By Debra Caffrey

Mom and daughter cutting vegetables.


Even before stay-at-home orders and closed restaurants made it feel like we were preparing meals 4,895 times in one day for our families, the prospect of cooking dinner every night was not something everyone looked forward to.

Even for people who enjoy meal planning and cooking like I do, it can still feel tedious to think of meal ideas, shopping, preparing, cooking, serving and cleaning up every night. Once the pandemic forced us all into the kitchen without a break, it reinforced this monotony, and suddenly, cooking dinner felt like an endless burden rather than an act of love.

Now that we’re all more comfortable enjoying take out, fast food and going to restaurants we trust and want to give business to, making dinner may not feel so repetitious, but it’s still easy to get a bit of cooking burnout from time and time. But it doesn’t have to be that way! Here are some of my strategies for making cooking less monotonous and more enjoyable for the long run.

Start with Skills

If part cooking dread for you is about feeling inadequate in the kitchen, now is the time to learn some techniques and get more comfortable. You can watch YouTube videos to hone some basic knife skills and cooking techniques, take a few local classes or enlist a knowledgeable friend to teach you a thing or two. Also, the more you practice, the better you’ll become!

Keep It Simple

Don’t plan fancy or complicated dinners, especially on weeknights or busy days. Even if you are a good cook, keeping things simple most of the week helps you avoid feeling overwhelmed by the process. Save a few more in-depth meals for weekends or when it fits best in your schedule. Otherwise, commit to streamlined, yet enjoyable meals, that everyone will gobble up.

A Little Planning Saves a Lot of Time

It’s worth repeating that meal planning is an absolute must. I say this for many reasons, but especially so you don’t feel confused or taken aback about what’s for dinner. Sitting down to inventory what’s already in the house, planning meals, and making a clear list for the store takes time, but you consolidate the time so the rest of the week is a no-brainer and you can function on autopilot. Planning meals also allows you to be flexible and move dinners around based on needs and time.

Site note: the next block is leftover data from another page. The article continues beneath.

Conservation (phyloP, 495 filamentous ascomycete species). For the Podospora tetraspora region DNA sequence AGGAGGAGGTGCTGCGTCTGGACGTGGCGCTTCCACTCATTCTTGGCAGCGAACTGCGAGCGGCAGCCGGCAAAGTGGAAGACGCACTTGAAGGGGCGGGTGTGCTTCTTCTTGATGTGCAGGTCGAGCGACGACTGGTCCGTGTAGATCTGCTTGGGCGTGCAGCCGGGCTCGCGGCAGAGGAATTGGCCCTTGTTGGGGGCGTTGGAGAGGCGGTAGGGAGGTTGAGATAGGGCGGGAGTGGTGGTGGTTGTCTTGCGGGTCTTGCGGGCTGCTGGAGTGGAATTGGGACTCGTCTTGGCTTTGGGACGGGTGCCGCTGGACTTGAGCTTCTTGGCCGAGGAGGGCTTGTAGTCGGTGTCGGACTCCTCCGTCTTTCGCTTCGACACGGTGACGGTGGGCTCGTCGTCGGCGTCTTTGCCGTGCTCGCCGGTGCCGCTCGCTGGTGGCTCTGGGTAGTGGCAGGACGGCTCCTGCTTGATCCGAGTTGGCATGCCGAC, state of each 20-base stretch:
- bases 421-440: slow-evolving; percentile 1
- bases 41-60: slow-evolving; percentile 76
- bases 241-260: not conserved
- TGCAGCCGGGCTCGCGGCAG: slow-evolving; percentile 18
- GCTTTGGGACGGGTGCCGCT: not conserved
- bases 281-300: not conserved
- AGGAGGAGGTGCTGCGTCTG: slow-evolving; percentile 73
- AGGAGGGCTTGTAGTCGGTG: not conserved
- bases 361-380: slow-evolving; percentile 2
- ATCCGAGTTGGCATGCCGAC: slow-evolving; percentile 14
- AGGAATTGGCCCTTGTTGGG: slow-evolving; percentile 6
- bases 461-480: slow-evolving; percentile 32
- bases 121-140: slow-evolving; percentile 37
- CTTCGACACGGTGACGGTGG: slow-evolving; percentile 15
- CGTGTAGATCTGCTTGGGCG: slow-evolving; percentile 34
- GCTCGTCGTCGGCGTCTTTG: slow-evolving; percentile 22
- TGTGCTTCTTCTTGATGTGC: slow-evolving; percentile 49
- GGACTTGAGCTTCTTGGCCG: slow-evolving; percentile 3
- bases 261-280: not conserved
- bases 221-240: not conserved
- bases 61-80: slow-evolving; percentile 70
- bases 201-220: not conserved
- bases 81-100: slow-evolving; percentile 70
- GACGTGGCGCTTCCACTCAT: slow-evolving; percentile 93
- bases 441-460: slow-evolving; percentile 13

Ditch Traditional Concepts of What Makes a Meal

I am completely obsessed with creating dinners that don’t involve the traditional entrée with two sides kind plating, opting for a more casual approach. This means a giant sandwich we split, a large “grazing” plate or giant salad to pick from or make your-own burrito/taco/rice bowl spreads. These types of meals are fun and remove the pressure of feeling like you have to cook formally every night. Plus, there is minimal technique involved!

Don’t Go at it Alone

Children of all ages can and should assist with various kitchen duties, including food prep, table setting and even easy cooking. Equip older children with the skills to prepare simple meals for the family, then include their night to cook into your meal planning rotation. You’ll be excited to have the “evening off” and kids will feel empowered to be meaningfully contributing!

Remember not to stress too much. While though meal planning is important, so is having cereal for dinner or using up the last few pieces of bread for grilled cheese when you’re not feeling up to cooking “for real.” The most crucial thing about providing family meals regularly is to relish togetherness, provide a comfortable and stable part of home life and have laughs and great conversation around the dinner table. That can happen with boxed macaroni and cheese as much as it can over the fancy stuff